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John’s Horror Corner: Piranha (1978), Joe Dante’s feisty and gory little creature feature is a blast from the 70s!

May 26, 2020

MY CALL: Pretty gory and fast-paced for the 70s! This movie goes to great effort to provide a lot of effects scenes. A strong recommendation to fans of creature features and perhaps shark movies. MORE MOVIES LIKE Piranha: Looking for more piranha creature features? Then don’t miss Piranha II: The Spawning (1981), Piranha 3D (2010) or Piranha 3DD (2012). Additional fun diminutive-turned-mutant creature features include Ticks (1993) and Mosquito (1994).

The opening scenes and shots reveal a lot to the audience. Firstly, the atmospheric, misty, full moon hike sets the kind of mood that earned director Joe Dante (Burying the Ex) the right to helm The Howling (1981). Secondly, when our hikers decide to take a midnight swim in a reservoir, the revelation of the danger in the water takes quite a feisty yet still deadly menacing tone, perhaps dawning Dante’s more playful style that would be mastered for Gremlins (1984). These traits convince me I’m in for something good…

Woodsy local Paul (Bradford Dillman; Escape from the Planet of the Apes, The Swarm) reluctantly teams up with missing persons investigator Maggie (Heather Menzies-Urich; Sssssss, Endangered Species) to find our recently disappeared fish-food victims from the opening scene.

Early in their investigation, the laboratory scene offers some great set design—I love a good laboratory set (e.g., The Vineyard, Bad Blood, Victor Frankenstein). Watch out for a completely unexplained, awesome Claymation fishman-homunculus skulking about behind the specimen jars of fish and mutant fish, illustrative of a history of strange genetic experiments in that fish hatchery reservoir. Maggie’s snooping reveals the control lever to drain the reservoir. Arriving and immediately in a panic, Dr. Hoak (Kevin McCarthy; Invasion of the Body Snatchers, Ghoulies go to College, Dark Tower) tries to stop them, but it’s too late. They drained it all into the nearby river… along with his piranhas!

The first signs of gore include the flesh-stripped feet (with some chunky fleshy remains) of someone who dipped his feet in the river off his dock. Most gore is presented post-attack, with the attacks themselves being chaotic and too difficult to tell exactly what’s happening beyond the bloody wake of their thrashing. But the visuals of the attacks remain appealing as we see rapid cuts of fish flailing and darting at their fleshy targets squirming in the water and, in one case, swarming a sinking victim as she is eaten alive. That was a particularly cool shot given the effects limitations of the 70s.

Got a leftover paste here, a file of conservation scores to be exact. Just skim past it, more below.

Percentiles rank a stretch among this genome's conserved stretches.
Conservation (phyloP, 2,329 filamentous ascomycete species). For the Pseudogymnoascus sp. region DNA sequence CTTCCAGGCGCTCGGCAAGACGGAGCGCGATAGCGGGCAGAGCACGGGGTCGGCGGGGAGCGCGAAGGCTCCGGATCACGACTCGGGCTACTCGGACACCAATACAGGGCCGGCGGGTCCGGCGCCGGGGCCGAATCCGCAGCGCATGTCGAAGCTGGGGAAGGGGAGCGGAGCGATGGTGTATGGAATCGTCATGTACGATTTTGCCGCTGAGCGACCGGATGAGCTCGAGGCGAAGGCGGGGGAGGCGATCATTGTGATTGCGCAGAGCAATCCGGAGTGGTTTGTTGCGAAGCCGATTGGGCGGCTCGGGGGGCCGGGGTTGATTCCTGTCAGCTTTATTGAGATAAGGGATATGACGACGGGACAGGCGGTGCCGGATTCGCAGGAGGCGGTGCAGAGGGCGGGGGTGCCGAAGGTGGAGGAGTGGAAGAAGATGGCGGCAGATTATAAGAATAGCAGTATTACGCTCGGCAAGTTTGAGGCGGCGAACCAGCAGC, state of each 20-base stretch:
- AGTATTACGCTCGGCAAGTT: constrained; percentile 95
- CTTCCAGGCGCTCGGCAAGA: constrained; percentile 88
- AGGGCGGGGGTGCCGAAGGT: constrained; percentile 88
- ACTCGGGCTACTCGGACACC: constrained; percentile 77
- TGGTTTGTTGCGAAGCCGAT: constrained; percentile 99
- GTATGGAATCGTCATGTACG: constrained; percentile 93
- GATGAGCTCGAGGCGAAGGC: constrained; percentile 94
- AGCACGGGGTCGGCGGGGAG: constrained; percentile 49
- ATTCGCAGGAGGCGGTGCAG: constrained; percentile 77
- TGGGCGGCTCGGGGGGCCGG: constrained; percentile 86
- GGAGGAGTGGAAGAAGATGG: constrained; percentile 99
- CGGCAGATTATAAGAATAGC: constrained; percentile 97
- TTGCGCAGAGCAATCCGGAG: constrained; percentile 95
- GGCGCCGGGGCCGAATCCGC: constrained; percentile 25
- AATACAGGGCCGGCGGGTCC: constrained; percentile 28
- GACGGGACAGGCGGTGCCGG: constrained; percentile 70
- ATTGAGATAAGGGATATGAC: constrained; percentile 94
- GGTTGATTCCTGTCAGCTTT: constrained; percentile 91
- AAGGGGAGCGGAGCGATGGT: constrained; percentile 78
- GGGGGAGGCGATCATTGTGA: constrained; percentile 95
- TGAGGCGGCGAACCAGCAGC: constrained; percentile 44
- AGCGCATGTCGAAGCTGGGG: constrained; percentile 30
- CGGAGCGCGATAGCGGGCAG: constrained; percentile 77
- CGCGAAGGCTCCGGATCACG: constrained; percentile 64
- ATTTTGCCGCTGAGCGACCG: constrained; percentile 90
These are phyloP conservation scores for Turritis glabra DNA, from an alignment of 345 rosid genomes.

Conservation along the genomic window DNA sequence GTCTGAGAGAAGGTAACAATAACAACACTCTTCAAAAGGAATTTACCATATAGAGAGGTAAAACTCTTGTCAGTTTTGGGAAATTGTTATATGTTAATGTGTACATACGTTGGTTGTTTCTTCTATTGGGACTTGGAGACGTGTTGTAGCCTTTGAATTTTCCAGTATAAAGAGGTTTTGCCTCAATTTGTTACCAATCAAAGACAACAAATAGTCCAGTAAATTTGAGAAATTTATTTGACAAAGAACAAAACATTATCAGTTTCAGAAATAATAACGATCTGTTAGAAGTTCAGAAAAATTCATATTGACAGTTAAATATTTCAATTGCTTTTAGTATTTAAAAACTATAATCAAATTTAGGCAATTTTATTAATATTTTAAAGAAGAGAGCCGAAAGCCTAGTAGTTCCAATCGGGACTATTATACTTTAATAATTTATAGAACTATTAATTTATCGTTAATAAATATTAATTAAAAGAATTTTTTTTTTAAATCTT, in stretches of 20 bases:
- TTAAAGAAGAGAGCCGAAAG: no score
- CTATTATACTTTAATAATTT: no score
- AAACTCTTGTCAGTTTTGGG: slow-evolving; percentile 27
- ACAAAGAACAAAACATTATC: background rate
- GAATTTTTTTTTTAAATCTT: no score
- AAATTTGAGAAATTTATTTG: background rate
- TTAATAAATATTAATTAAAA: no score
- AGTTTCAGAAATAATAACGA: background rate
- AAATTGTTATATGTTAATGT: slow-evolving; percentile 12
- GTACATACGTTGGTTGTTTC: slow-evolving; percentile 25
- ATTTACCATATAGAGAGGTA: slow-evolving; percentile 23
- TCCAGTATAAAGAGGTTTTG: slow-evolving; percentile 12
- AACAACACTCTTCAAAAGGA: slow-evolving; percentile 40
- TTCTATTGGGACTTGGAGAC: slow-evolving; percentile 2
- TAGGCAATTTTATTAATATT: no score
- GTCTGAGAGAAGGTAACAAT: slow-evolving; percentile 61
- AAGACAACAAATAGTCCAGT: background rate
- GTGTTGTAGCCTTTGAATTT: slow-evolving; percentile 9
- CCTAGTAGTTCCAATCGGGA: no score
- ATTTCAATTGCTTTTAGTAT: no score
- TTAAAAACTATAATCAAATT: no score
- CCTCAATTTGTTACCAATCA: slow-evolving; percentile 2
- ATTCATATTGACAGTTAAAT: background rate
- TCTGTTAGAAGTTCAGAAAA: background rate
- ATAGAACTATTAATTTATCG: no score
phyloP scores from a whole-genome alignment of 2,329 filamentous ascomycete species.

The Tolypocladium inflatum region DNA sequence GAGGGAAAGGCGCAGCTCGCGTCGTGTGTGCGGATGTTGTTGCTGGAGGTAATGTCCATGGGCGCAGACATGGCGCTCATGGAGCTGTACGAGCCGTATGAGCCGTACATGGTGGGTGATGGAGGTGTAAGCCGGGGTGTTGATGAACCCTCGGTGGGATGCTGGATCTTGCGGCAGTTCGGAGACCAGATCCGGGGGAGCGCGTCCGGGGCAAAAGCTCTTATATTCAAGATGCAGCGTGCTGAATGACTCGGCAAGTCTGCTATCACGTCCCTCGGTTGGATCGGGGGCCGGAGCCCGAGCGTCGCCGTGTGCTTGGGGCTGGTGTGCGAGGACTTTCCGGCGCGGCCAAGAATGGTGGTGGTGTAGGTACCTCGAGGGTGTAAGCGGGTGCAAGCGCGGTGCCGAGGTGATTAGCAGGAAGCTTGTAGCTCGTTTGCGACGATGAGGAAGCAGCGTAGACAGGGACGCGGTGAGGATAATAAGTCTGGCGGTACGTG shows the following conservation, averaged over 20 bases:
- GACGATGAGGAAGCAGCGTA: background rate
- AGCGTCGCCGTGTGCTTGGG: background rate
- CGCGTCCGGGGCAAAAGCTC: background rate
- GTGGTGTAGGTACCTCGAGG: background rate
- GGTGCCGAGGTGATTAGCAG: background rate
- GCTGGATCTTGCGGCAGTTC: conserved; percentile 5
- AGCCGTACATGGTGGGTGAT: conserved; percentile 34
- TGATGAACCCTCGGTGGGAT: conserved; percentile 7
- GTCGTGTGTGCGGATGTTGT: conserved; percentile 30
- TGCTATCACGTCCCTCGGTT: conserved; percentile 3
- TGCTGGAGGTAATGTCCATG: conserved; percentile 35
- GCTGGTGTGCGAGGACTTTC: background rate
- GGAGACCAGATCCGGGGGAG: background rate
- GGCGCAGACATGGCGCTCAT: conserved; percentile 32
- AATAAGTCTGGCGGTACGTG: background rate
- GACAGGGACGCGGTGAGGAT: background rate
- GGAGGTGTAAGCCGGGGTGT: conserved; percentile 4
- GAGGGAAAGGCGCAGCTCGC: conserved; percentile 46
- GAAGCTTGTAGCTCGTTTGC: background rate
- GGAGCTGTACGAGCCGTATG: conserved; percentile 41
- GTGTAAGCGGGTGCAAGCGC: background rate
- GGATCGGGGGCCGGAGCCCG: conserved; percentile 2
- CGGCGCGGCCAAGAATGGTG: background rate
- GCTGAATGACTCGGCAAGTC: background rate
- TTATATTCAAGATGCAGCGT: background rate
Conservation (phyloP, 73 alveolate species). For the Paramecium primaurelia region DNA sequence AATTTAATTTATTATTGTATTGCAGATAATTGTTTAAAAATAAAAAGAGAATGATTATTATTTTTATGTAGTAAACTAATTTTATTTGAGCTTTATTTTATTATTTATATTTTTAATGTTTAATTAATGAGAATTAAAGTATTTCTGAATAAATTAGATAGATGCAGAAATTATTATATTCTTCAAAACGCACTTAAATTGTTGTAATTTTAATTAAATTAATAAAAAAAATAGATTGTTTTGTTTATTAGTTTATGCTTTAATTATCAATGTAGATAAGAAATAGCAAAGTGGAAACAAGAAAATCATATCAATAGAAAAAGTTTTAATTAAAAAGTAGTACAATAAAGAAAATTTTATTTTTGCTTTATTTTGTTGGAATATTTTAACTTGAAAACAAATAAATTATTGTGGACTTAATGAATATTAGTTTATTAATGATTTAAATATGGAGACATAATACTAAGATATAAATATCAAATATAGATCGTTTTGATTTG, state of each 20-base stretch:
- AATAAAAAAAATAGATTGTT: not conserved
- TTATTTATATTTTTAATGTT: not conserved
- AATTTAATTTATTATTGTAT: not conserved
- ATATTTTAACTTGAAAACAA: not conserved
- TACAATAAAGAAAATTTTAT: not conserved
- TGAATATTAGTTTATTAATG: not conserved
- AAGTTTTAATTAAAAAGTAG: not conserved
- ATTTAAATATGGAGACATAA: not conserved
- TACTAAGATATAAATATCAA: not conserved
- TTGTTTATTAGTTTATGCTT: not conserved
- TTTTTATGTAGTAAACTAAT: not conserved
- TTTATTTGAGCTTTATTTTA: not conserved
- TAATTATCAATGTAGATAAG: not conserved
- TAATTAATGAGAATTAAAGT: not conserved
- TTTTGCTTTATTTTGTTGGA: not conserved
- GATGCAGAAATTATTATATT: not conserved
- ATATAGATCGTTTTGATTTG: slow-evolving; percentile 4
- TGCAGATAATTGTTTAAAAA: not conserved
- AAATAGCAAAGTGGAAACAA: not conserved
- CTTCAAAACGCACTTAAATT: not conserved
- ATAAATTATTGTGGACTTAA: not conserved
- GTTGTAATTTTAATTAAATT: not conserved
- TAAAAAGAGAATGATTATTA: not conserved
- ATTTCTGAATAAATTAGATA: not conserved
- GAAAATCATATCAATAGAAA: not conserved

Now with this aquatic menace released in the river, they make their way to the nearby summer resort’s lake (ran by Dick Miller; Gremlins, The Terminator, Chopping Mall) brimming with kids at summer camp and vacationers. We get a large-scale attack on the resort, but it’s nothing particularly gory at first (although, maybe gory for the 70s). If you want a full-tilt gorefest, then you want the remake/reimagining Piranha 3D (2010) or Piranha 3DD (2012). Here we have a lot of chummy water, heavily nibbled-up cadavers, and lots of screaming vacationers coming ashore (and some of them) with covered in wounds and blood.

The movie ends with some commentary on our world’s cover-up nature, distrust of the military, and hints that the ocean is the next step for our voracious piranhas.

No surprise here, but director Joe Dante’s 1978 classic remains solidly entertaining for me even today. This stands strong in its 70s gore along with Invasion of the Body Snatchers (1978) and Dawn of the Dead (1978). This movie is faster paced than most 70s horror and goes to great effort to provide a lot of effects scenes. A strong recommendation to fans of creature features and perhaps shark movies.

4 Comments leave one →
  1. May 31, 2020 3:54 pm

    Awesome review. I loved this movie and like you, still enjoy it today, it is one of the few that has stood the test of time. Loved the action, gore, and pace of the movie. An absolute adrenaline rush.

    • John Leavengood permalink
      May 31, 2020 4:11 pm

      Much to my surprise, it holds up better than part II. I always used to prefer part II. But now, having seen them back to back, 1978 is the superior movie. II is just more zany.

      • June 1, 2020 8:30 am

        That’s true. Part 2 was good too, if I remember correctly the same pace of action. But the first was still the most memorable.

    • John Leavengood permalink
      June 1, 2020 6:15 pm

      Yes. But part II, despite it’s better effects, is more hokey with its flying fish piranhas. lol

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